Rick DeVoe of the Jaysea fished on Sunday and reported catching seven yellowfin a few miles below and inside of the 425 Bank. He was fishing at about 27 miles, 181 degrees from Point Loma, and he reported three jig stops that all were related to kelp paddies. The first stop was a quadruple jig strike where they caught three jig fish and a bait fish. The second stop was a double jig strike where they caught a jig fish and a bait fish, and the third stop was a single jig fish. DeVoe added they also caught a yellowfin on bait while drifting near a kelp paddy, and to top off the day, they added a nice yellowtail they speared under kelp paddy by North Island.

Blue marlin suddenly entered the offshore picture with an estimated 400-pound fish hooked and lost on Friday. This fish bit a dead skipjack off a boat fishing near the San Diego-area tuna fleet.

On Saturday, the boat Pura Vida was fishing in The Marlin Club’s ILTT Tournament and hooked an estimated 400-plus-pound blue marlin that bit a jig while fishing the ridge area a few miles below and outside of Church Rock off the east end of Catalina. They fought the fish for about 25 minutes before it was lost.

Captain Mike “The Beak” Hurt of the Chiquelin reported hooking and losing a large blue marlin that bit on a jig while fishing the deep-water weather buoy area to the south of the 43. Later, he reported seeing a jumper estimated to be well over 200 pounds while fishing closer to the high spot at the 43.

The Marlin Club held its ILTT Tournament on Friday and Saturday and Captain Bob Woodard Jr. of the Dropback was the Tournament Control oper­ator while fishing in the tournament. He provided a summary of the two days of fishing and said there were six boats fishing that caught-and-released two striped marlin out of five hook-ups. The boat Pura Vida was the projected winner of the tournament with a striped marlin that they caught on Friday outside of Church Rock. The fish was caught-and-released by Leah Duprey who was fishing 30-pound-test.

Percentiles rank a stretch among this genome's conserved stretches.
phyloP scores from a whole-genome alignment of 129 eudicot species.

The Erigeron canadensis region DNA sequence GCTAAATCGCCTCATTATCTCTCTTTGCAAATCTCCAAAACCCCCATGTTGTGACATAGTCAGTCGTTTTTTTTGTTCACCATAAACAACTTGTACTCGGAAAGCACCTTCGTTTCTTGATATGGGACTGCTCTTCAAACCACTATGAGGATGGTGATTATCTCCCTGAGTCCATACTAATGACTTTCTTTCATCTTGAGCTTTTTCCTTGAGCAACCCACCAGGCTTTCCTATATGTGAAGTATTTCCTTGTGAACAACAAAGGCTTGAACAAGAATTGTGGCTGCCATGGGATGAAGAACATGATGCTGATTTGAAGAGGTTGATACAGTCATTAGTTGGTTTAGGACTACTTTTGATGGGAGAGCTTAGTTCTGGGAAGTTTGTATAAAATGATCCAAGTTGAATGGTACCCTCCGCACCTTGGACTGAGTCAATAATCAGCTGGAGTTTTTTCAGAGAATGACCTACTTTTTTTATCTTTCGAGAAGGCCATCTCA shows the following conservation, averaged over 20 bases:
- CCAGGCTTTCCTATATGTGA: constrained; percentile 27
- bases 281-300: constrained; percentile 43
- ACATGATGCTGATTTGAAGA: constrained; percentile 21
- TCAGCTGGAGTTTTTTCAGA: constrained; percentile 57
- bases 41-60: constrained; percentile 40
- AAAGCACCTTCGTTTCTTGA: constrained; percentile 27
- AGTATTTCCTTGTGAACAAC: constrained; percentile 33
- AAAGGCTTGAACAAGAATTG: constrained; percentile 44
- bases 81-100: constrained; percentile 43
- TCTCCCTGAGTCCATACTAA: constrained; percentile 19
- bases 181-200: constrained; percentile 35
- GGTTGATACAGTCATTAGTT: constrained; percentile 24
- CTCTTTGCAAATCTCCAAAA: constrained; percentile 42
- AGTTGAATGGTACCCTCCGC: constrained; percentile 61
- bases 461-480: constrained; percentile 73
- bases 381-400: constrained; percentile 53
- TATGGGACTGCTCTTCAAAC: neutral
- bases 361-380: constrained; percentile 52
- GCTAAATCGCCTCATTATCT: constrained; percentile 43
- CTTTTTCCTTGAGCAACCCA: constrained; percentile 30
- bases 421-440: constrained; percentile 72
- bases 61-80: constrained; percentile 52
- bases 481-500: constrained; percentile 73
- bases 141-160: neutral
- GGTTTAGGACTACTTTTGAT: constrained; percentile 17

The second striped marlin in the tournament was caught on Saturday aboard Dos Gringos with angler Roger Eberts. It was a jig fish on 30-pound that sounded like it was caught in a grid that has the 181 and 138 and The Ridge in it.

Dos Gringos was also out fishing in The Marlin Club’s Small Boat Tournament on Sunday, and they caught a marlin there as well. Marcus Hale of the Old Blue was out fishing on the Dos Gringos on Sunday and reported catching a marlin on bait while fishing outside of the 182.

The 499 Spot proved to be the best marlin zone over the weekend with an estimated to 4 or 5 marlin caught-and-released for not very many boats. The area off the East End of Catalina outside of Church Rock and around the 277 was another productive sector with what sounds like 3 marlin caught-and-released over the weekend.

The Coronado Islands have not been fished much lately with all the nearby tuna action offshore but on Sunday there was a report of good fishing for big bonito by a boat fishing the Middle Grounds. There have also been a couple of reports over the past week about yellow­tail biting along the weather side of North Island.

The fishing along the San Diego County coast is producing some pretty good numbers of calico bass, along with an occasional flurry of bonito action and a chance at scratching out a yellowtail. Fishing for rockfish has also been good for those shifting over from kelp beds to bottom fishing. One of the better bets for a chance at bonito or yellowtail is trolling Rapalas and feathers while looking for spots of breezing fish, meter marks or sonar marks to stop on while fishing a short way above the Border at the Imperial Beach Flats.